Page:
After the financial crisis in 2008, the FOMC dropped interest rates to near zero. It used conditional forward guidance, stating that interest rates will stay low until the economy recovers.

The Bank of England and forward guidance

The BoE launched its forward guidance policy in August 2013. Mark Carney had just taken the reins as the bank’s new governor and was committed to being more transparent with the public.

The main shift was to be open about unemployment figures and use them to suggest whether macroeconomic policy was working. Depending on these figures, monetary policy could have been tightened or loosened during Mark Carney’s tenure.

The BoE hoped its forward guidance would reduce the risk of market interest rates rising prematurely and scaring the public about early rises in borrowing costs.

The European Central Bank and forward guidance

Similarly to the BoE, the European Central Bank (ECB) introduced forward guidance in 2013. Following a Governing Council meeting in July, the ECB released a statement regarding inflation and monetary policy.

The statement read, ‘the Governing Council expects the key ECB interest rates to remain at present or lower levels for an extended period of time.

This expectation is based on the overall subdued outlook for inflation extending into the medium term, given the broad-based weakness in the real economy and subdued monetary dynamics.’

The key aspect of forward guidance being ‘extended period of time’. This was the first occasion the ECB used forward guidance.

Real world example of forward guidance

As we mentioned earlier, forward guidance only works if people believe a central bank. When the Fed uses forward guidance, people tend to believe it and act accordingly. This is because the Fed is credible and has a reliable history of following through with its forward guidance. However, this isn’t the same for all central banks.

In 2015, the Swiss National Bank (SNB) lost considerable credibility after failing to prepare markets for a dramatic change in policy.

Four years earlier, the SNB had placed a price cap on the value of the Swiss franc (CHF), pegging it against the euro at 1.20. The euro was going through a crisis and the franc became a popular safe haven choice among investors. As demand ramped up for the Swiss currency, so did its price.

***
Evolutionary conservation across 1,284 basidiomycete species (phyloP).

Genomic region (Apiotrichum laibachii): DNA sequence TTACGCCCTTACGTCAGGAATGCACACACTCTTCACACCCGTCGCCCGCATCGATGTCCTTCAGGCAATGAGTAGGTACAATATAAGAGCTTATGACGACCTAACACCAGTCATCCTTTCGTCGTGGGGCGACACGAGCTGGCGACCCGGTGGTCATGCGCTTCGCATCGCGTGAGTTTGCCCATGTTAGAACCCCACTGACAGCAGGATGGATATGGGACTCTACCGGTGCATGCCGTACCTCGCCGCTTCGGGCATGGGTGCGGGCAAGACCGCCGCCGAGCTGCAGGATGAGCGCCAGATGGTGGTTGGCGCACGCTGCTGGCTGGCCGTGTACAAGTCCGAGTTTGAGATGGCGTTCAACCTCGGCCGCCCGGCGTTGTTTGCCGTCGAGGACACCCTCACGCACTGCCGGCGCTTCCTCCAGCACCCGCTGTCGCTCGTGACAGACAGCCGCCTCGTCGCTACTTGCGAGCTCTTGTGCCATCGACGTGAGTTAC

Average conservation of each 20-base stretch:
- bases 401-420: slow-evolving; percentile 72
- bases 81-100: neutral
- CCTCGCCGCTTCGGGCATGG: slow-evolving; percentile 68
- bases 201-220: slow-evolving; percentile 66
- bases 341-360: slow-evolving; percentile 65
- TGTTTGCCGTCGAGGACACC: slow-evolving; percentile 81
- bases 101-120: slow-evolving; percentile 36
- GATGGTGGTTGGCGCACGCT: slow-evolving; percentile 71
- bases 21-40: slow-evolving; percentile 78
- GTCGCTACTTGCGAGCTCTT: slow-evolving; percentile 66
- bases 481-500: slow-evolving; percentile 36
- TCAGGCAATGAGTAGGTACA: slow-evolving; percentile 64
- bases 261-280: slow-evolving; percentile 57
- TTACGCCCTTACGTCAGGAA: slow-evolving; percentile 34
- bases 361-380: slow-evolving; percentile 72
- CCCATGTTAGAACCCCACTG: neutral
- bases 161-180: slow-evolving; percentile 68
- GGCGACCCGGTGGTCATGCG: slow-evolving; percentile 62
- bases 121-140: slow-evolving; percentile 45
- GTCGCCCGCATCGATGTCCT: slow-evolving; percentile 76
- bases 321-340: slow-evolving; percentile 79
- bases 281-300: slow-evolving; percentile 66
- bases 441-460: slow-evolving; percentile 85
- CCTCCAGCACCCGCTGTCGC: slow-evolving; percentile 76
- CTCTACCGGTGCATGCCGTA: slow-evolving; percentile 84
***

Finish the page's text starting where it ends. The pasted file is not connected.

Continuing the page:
The SNB was forced to introduce the cap to prevent the franc’s soaring value from damaging demand for Swiss exports. Forward guidance was given that the CHF/EUR peg would remain in place.

However, just a few weeks later, the SNB abandoned the price cap overnight without warning. The decision caused the franc to massively appreciate and rocked markets across the globe. USD/CHF dropped by 17.69% and EUR/CHF fell by over 2,000 pips from 1.2011 to 0.9752 on 15th January 2015.

This caused many FX traders and brokers to go bankrupt and damaged the SNB’s credibility. Markets became apprehensive about the SNB’s forward guidance in the years that followed. In many ways, the SNB lost its ability to successfully use forward guidance as a tool.

Protect against market uncertainty

Forward guidance from central banks is a crucial factor affecting the value of currencies. Sometimes, like in our example above, central banks abandon their forward guidance, causing serious FX risk.

Although these changes may come out of the blue, there are ways you can limit the impact of resulting currency movements.

With Privalgo’s state-of-the-art financial solutions, you can protect your businesses from market fluctuations and capture maximum value on your international transfers.

We’ll allocate you a dedicated Foreign Exchange Specialist who’ll get to know you and your business. They’ll walk you through every step of the process and create bespoke strategies to meet your FX requirements.

If you’d like to hear how a Privalgo Foreign Exchange Specialist can help your business, request a callback.